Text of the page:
After a busy Pascha weekend, I need to jump back into the tmatt file of guilt for a moment or two.
You just know, with a single glance at the title on this essay, that dozens of GetReligion readers were going to clutch the mice to the side of their keyboards and forward this piece to us quicker than you can say, “The press … just doesn’t get religion.”
It helps that the byline — Carl M. Cannon — belongs to a man known as a top-rank White House correspondent. In other words, he gets politics which means that, among elite journalists, he’s important enough to opine on other lesser topics — like religion.
And then, of course, there was that headline:
The Problem With the Press, Part 1: Religion
Cannon opens with the by now well-established reality that journalism — primarily the advertizing wing of the enterprise — is in crisis. If the advertising doesn’t work then the whole business model doesn’t work. And then, from that sobering note, Cannon leaps straight to this point (with a time reference that suggests Dr. Kermit Gosnell, and perhaps one M.Z. Hemingway, are on his mind):
… (C)overage of religion in the mainstream media — and of the faith-tinged issue of abortion — has revealed that our journalism model is also broken. Most dispiriting of all, the recent coverage suggests that economic pressures are making the problem worse.
Despite the presence of the occasional pious Catholic, observant Jew, or devout Protestant, American newsrooms have long been highly secular places. This is as it should be for a mass circulation audience in a pluralistic society. But political and cultural polarization in the past generation has exacerbated the great spiritual divide between journalists and those we cover.
Although the number fluctuates, some 40 percent of the American people describe themselves as evangelical Christians. Yet in traditional U.S. news organizations, print or broadcast, such believers are a rarity. The news coverage tends to reflect this disconnect. Evangelicals are often dismissed, particularly in political reporting, as exotic; or, worse, as a menace to civil society.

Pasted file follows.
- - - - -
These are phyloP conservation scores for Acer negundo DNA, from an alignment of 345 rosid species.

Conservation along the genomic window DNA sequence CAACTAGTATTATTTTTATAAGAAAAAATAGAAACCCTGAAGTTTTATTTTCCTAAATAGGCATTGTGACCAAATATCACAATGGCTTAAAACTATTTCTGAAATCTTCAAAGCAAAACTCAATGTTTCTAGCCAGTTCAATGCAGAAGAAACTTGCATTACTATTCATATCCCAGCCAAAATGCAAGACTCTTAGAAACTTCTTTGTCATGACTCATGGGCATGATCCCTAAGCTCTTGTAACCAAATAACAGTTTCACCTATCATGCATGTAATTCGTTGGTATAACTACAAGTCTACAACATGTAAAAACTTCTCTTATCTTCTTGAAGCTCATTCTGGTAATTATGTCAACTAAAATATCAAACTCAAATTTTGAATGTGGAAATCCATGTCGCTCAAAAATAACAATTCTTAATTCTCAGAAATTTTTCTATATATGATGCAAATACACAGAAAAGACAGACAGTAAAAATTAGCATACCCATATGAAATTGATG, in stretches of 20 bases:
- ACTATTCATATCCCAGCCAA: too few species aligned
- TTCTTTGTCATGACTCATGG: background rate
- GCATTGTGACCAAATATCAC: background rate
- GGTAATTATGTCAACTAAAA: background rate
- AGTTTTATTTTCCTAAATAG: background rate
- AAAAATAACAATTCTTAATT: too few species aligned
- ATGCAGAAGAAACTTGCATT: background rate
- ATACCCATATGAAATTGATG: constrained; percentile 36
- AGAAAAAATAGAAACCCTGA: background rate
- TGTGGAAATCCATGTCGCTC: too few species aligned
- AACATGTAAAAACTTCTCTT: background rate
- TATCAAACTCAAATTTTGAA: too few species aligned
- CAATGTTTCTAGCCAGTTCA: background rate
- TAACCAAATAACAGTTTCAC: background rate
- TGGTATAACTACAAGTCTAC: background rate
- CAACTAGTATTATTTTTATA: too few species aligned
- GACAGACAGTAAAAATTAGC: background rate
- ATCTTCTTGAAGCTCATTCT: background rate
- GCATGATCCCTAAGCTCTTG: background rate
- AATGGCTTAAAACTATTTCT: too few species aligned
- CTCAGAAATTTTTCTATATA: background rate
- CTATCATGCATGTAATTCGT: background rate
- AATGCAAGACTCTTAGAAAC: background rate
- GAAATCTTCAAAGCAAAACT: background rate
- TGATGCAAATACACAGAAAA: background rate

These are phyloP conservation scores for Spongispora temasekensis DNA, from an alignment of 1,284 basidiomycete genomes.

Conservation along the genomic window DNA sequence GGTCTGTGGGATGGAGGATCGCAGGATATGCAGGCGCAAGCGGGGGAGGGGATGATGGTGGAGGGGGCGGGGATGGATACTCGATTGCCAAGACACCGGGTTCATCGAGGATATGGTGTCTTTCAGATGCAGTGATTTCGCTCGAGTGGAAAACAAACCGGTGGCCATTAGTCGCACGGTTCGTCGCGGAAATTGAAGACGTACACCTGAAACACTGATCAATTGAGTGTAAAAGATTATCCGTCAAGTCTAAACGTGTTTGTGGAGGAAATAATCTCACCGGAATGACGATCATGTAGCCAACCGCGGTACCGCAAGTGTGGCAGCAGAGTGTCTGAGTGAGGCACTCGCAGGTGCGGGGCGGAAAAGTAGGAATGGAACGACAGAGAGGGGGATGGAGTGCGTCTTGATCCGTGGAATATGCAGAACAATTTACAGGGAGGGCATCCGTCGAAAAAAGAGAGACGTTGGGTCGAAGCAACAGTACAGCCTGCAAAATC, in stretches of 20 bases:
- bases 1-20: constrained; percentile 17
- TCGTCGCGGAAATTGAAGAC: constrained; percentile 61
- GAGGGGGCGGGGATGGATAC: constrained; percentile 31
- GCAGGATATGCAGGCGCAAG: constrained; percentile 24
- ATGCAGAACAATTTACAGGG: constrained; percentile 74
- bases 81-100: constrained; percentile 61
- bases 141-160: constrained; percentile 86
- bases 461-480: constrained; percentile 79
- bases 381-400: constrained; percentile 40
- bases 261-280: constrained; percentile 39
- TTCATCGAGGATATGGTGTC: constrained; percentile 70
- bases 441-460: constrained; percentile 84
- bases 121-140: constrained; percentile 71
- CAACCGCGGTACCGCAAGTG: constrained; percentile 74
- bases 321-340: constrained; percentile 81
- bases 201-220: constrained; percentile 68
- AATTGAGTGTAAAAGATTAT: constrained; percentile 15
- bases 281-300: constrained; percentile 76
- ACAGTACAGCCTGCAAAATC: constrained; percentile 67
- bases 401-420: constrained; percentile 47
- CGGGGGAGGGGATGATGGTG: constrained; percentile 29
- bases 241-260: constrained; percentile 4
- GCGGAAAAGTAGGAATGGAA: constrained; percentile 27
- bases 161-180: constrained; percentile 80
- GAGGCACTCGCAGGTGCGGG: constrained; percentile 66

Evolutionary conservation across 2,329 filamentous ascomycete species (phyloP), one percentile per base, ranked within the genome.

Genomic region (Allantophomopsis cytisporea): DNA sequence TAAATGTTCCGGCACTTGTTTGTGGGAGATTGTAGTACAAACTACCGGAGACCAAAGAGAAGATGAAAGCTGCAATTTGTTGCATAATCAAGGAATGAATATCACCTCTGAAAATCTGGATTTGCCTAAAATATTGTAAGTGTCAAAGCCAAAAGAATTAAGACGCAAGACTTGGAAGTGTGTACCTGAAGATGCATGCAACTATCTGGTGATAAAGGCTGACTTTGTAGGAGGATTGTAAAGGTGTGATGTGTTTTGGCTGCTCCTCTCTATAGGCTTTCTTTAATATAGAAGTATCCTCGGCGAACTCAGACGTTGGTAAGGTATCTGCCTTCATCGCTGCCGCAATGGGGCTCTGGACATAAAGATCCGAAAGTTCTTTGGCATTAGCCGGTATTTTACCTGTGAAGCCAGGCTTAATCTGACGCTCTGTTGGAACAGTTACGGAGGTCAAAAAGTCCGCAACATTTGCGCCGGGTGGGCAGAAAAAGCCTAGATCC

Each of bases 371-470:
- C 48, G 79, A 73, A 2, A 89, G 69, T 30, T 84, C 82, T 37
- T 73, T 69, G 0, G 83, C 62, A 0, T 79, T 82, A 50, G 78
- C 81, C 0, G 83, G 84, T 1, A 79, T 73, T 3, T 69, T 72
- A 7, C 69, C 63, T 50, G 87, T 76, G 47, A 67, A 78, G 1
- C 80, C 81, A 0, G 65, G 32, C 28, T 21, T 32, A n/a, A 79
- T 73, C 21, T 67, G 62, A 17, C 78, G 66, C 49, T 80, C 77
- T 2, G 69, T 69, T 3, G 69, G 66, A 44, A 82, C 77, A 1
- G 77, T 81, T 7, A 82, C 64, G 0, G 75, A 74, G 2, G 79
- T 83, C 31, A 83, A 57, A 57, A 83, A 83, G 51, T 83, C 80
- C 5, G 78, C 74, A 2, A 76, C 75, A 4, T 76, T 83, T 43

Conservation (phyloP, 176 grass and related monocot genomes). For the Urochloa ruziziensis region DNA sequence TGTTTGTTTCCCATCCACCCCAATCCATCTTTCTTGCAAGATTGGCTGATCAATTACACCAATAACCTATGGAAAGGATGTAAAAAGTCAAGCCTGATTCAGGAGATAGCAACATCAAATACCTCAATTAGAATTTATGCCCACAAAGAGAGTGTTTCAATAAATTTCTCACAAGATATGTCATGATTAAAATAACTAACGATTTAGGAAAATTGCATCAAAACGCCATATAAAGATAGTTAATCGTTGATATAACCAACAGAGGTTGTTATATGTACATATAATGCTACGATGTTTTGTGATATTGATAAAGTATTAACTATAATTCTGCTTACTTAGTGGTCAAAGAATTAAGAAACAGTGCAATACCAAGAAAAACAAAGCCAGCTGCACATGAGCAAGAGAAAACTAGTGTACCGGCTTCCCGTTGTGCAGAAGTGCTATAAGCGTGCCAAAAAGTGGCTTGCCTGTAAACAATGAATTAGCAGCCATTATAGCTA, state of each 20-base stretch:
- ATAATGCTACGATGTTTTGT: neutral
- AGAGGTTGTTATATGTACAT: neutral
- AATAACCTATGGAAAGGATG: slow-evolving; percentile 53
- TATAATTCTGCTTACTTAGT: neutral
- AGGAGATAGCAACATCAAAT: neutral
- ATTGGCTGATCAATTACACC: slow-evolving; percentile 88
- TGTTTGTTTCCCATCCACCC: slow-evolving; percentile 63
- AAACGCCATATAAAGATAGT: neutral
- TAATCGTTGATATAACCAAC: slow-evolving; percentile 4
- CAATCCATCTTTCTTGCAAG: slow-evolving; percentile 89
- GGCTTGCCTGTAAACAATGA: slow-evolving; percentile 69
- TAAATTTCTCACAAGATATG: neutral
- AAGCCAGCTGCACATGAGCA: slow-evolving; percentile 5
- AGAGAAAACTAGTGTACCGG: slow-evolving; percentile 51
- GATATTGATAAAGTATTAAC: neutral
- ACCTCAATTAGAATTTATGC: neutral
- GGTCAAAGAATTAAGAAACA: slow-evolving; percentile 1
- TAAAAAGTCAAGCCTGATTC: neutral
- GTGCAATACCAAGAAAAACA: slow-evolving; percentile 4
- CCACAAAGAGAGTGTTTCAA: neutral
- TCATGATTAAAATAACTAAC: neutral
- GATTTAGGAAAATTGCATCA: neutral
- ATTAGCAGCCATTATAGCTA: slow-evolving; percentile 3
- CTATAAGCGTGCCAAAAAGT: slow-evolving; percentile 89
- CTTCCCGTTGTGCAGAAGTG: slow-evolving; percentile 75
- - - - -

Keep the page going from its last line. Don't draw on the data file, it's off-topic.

Traditionally, the people covering religion knew what they were talking about, at least. And presumably, they exerted a leavening influence inside their newsrooms. But Biblical literacy isn’t necessarily a requirement for that beat anymore; meanwhile, newsroom budget cuts have decimated the ranks of the nation’s religion writers.
What’s he talking about?
Well, there was a whole “Gong Show” of mistakes linked to Western Holy Week and the arrival of Pope Francis. Some of those punch lines made it into GetReligion posts, naturally. At one point, Cannon noted, The New York Times made three theological and historical errors in one 27-word sentence.
At some point, the non-serious media began mocking the serious media and things started going in circles.
Inadvertently providing his own comic relief, a couple of days later radio host Don Imus claimed in an exchange with liberal columnist Kirsten Powers that “hundreds of gospels” were written, including one by Judas. “There’s an indication there,” Imus added, “that Jesus may have been gay.”
Imus’ oddball theories were passed along by an unskeptical Huffington Post — notwithstanding the fact that the two theologians it consulted dismissed the notion. HuffPo also identified Powers as a “conservative,” apparently on the basis of her part-time gig as a Fox News commentator.
A minor mistake, to be sure. Or was it? In the days ahead, Kirsten Powers would be at the heart of an intramural fight in journalism, one that would reveal the limitations of our secularism. This was a heated debate over the coverage — or dearth of coverage — of the murder trial of Philadelphia abortionist Kermit Gosnell. And this time the stakes were life and death.
From there, Cannon moved on to Problem No. 2 — abortion coverage itself.
Here’s my question: Is Carl M. Cannon now officially a GetReligion reader? Also, GetReligion readers, which issue do you think is hotter right now in the mainstream press — abortion or gay rights?